Introducing the Hornet Moth

(article by Melanie Penson, Conservation Officer with East Midlands Butterfly Conservation): March 2023

The Hornet Moth (Sesia apiformis) is the largest of our region’s clearwing moths and also one of the rarest. There are currently only seven known colonies within the East Midlands (Derbyshire, Nottinghamshire, Leicestershire and Rutland). Of these, only five have been recently confirmed as active, producing adult moths in June and early July. Three of these active colonies are in Leicestershire and Rutland.

It is a good example of a mimic species; in this instance the hornet wasp.

Hornet Moth

Hornet Moth

Hornet Wasp

Hornet wasp

 Its mimicry extends beyond its appearance as it even buzzes like a true hornet and dangles its legs in flight. The female moth lays her eggs on the trunks of poplar trees, invariably hybrid black poplars, and the caterpillars burrow inside the tree, eating the pith between the bark and the heart-wood. It is usually in the caterpillar state for two years, sometimes longer. Just before pupation, it enlarges the tunnel to the outside world, shoves out all the frass (poo) and pupates behind a flap of bark, concealing the exit hole. The pupal case is made of chitin and is shed as the moth emerges from its exit hole. The image in the photograph is about the length and thickness of a human thumb.

The adult moths begin to emerge about the third week of June, into early July; usually in the early mornings when they sit on the trunk, inflating their wings before flying up into the canopy. They are rarely seen as adults but they do respond to a synthetic pheromone lure early in the flight season when males are attracted down from the tree canopy. They differ from the similar, but slightly smaller (and far more frequent) Lunar Hornet Moth (Sesia bembeciformis) in having more extensive yellow markings around the head on the Hornet Moth, which lacks the narrow yellow collar on the otherwise black head of the Lunar Hornet. Lunar Hornets are more closely associated with willow trees and in one Leicestershire colony, both species fly together where willows and poplars grow in close proximity.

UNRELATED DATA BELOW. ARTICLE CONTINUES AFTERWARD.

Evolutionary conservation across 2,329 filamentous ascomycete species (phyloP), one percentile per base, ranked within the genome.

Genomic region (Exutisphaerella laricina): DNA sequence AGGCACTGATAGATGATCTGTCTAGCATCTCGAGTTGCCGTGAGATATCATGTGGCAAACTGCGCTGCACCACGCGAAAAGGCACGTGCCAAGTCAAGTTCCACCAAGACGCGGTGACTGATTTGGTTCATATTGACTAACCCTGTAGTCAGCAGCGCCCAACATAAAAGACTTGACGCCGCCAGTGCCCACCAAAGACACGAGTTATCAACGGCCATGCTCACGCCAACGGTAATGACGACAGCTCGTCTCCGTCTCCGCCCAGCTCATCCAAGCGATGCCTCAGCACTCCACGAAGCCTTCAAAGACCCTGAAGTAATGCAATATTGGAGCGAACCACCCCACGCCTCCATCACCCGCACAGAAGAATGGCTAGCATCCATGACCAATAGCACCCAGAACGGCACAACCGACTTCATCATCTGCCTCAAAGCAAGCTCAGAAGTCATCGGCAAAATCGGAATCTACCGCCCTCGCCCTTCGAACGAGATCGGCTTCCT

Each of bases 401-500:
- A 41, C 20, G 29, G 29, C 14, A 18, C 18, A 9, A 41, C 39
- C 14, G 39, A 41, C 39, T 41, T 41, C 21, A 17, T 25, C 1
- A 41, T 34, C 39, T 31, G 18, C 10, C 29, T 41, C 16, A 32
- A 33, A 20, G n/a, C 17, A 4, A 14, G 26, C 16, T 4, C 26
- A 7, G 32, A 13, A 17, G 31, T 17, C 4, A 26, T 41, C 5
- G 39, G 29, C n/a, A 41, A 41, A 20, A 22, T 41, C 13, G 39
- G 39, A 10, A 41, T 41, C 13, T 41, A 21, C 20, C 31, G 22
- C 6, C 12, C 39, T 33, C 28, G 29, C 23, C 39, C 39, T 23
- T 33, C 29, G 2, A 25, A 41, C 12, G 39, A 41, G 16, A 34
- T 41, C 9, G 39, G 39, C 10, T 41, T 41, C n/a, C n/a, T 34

Regional Survey

There is a region-wide survey taking place of all clearwing (and forester) moths and East Midlands Butterfly Conservation are particularly keen to record Hornet Moth in new localities in an attempt to discover whether this moth is genuinely rare or just rarely recorded. East Midlands colonies have been found on two university campuses, an old quarry, a grassy tree-lined drive on an industrial estate, a farm yard, an old gravel pit and a private garden. These are not habitats often looked at by naturalists so we suspect there may be other Hornet Moth colonies out there.

It is far easier to record larval signs than to look for adults. The larval exit holes have been recorded on at least two hybrid black poplar species, grey poplar and aspen. Elsewhere in Southern England, Lombardy poplars have been used but that does not seem to be the case in the East Midlands on current knowledge. Mature trees are preferred but one of the two Nottinghamshire sites, trees with trunk girths of less than 1 metre are used. The exit holes are always low down on the trunk, up to about 20cms up the trunk but a significant proportion exit through buttress roots, either those breaking the ground surface or just a few centimetres below the soil. These can be up to 1 metre away from the actual tree trunk. The holes are large enough to fit a pencil in and no other species produces holes of this diameter low down on poplar trees.

Hybrid Poplars

With hybrid poplars being such a common feature of our urban and sub-urban landscape, you would think that these moths would have a wide choice of egg-laying sites but this is not the case from experience searching for new Hornet Moth colonies over 2022 and 2023. In all cases, active colonies use trees that are free-standing, not surrounded by shrubs or tall herbs and not covered in ivy (though a little moss is acceptable). The tree trunks are exposed to full sunlight for a significant proportion of the day and most are growing in regularly mown grass, which presumably increases the ground temperature sufficiently to enable larvae to be active and complete their life cycle. Regular water-logging apparently deters moths from using the trees and in one site, a tree growing in clay soil has noticeably fewer exit holes than the others in the group that are growing in more free-draining soil.

All these environmental conditions are met on golf courses, where often the trees were planted long enough ago to be mature enough to attract egg-laying female Hornet Moths.

Please can you look out for larval signs on suitable poplar and aspen trees on the golf courses you use? It’s the perfect excuse to use if your ball goes astray! Any sightings can be reported to me via my email address: